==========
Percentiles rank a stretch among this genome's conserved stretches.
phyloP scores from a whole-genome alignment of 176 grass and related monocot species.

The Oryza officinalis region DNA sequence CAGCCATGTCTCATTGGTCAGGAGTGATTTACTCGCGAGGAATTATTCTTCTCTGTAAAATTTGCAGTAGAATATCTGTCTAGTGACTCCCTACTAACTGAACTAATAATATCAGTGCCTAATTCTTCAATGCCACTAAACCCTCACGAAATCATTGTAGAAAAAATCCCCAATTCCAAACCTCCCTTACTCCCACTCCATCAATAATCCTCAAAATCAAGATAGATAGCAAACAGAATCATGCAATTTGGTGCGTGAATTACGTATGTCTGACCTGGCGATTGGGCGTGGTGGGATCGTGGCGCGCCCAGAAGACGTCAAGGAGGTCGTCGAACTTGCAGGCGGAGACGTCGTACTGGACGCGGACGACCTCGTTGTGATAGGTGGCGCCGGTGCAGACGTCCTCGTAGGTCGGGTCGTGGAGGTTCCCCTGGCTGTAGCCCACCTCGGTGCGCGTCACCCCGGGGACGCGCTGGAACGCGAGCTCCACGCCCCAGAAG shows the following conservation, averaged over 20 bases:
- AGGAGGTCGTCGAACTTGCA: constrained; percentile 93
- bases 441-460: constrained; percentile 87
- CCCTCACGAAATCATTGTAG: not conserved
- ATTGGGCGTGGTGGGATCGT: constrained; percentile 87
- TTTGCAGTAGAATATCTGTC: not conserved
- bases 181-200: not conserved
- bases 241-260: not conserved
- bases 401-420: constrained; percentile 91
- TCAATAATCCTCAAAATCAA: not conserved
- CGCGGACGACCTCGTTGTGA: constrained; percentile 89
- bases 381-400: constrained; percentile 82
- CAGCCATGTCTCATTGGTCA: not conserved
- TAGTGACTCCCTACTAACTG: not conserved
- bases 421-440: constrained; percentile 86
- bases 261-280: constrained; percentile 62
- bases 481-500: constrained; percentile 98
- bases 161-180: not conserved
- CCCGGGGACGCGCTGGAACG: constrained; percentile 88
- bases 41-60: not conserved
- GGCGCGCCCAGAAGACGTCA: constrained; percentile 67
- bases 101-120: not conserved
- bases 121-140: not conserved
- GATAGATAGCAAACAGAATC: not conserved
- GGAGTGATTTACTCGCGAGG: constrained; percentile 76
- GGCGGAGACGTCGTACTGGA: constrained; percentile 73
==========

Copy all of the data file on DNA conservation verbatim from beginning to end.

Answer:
Percentiles rank a stretch among this genome's conserved stretches.
phyloP scores from a whole-genome alignment of 176 grass and related monocot species.

The Oryza officinalis region DNA sequence CAGCCATGTCTCATTGGTCAGGAGTGATTTACTCGCGAGGAATTATTCTTCTCTGTAAAATTTGCAGTAGAATATCTGTCTAGTGACTCCCTACTAACTGAACTAATAATATCAGTGCCTAATTCTTCAATGCCACTAAACCCTCACGAAATCATTGTAGAAAAAATCCCCAATTCCAAACCTCCCTTACTCCCACTCCATCAATAATCCTCAAAATCAAGATAGATAGCAAACAGAATCATGCAATTTGGTGCGTGAATTACGTATGTCTGACCTGGCGATTGGGCGTGGTGGGATCGTGGCGCGCCCAGAAGACGTCAAGGAGGTCGTCGAACTTGCAGGCGGAGACGTCGTACTGGACGCGGACGACCTCGTTGTGATAGGTGGCGCCGGTGCAGACGTCCTCGTAGGTCGGGTCGTGGAGGTTCCCCTGGCTGTAGCCCACCTCGGTGCGCGTCACCCCGGGGACGCGCTGGAACGCGAGCTCCACGCCCCAGAAG shows the following conservation, averaged over 20 bases:
- AGGAGGTCGTCGAACTTGCA: constrained; percentile 93
- bases 441-460: constrained; percentile 87
- CCCTCACGAAATCATTGTAG: not conserved
- ATTGGGCGTGGTGGGATCGT: constrained; percentile 87
- TTTGCAGTAGAATATCTGTC: not conserved
- bases 181-200: not conserved
- bases 241-260: not conserved
- bases 401-420: constrained; percentile 91
- TCAATAATCCTCAAAATCAA: not conserved
- CGCGGACGACCTCGTTGTGA: constrained; percentile 89
- bases 381-400: constrained; percentile 82
- CAGCCATGTCTCATTGGTCA: not conserved
- TAGTGACTCCCTACTAACTG: not conserved
- bases 421-440: constrained; percentile 86
- bases 261-280: constrained; percentile 62
- bases 481-500: constrained; percentile 98
- bases 161-180: not conserved
- CCCGGGGACGCGCTGGAACG: constrained; percentile 88
- bases 41-60: not conserved
- GGCGCGCCCAGAAGACGTCA: constrained; percentile 67
- bases 101-120: not conserved
- bases 121-140: not conserved
- GATAGATAGCAAACAGAATC: not conserved
- GGAGTGATTTACTCGCGAGG: constrained; percentile 76
- GGCGGAGACGTCGTACTGGA: constrained; percentile 73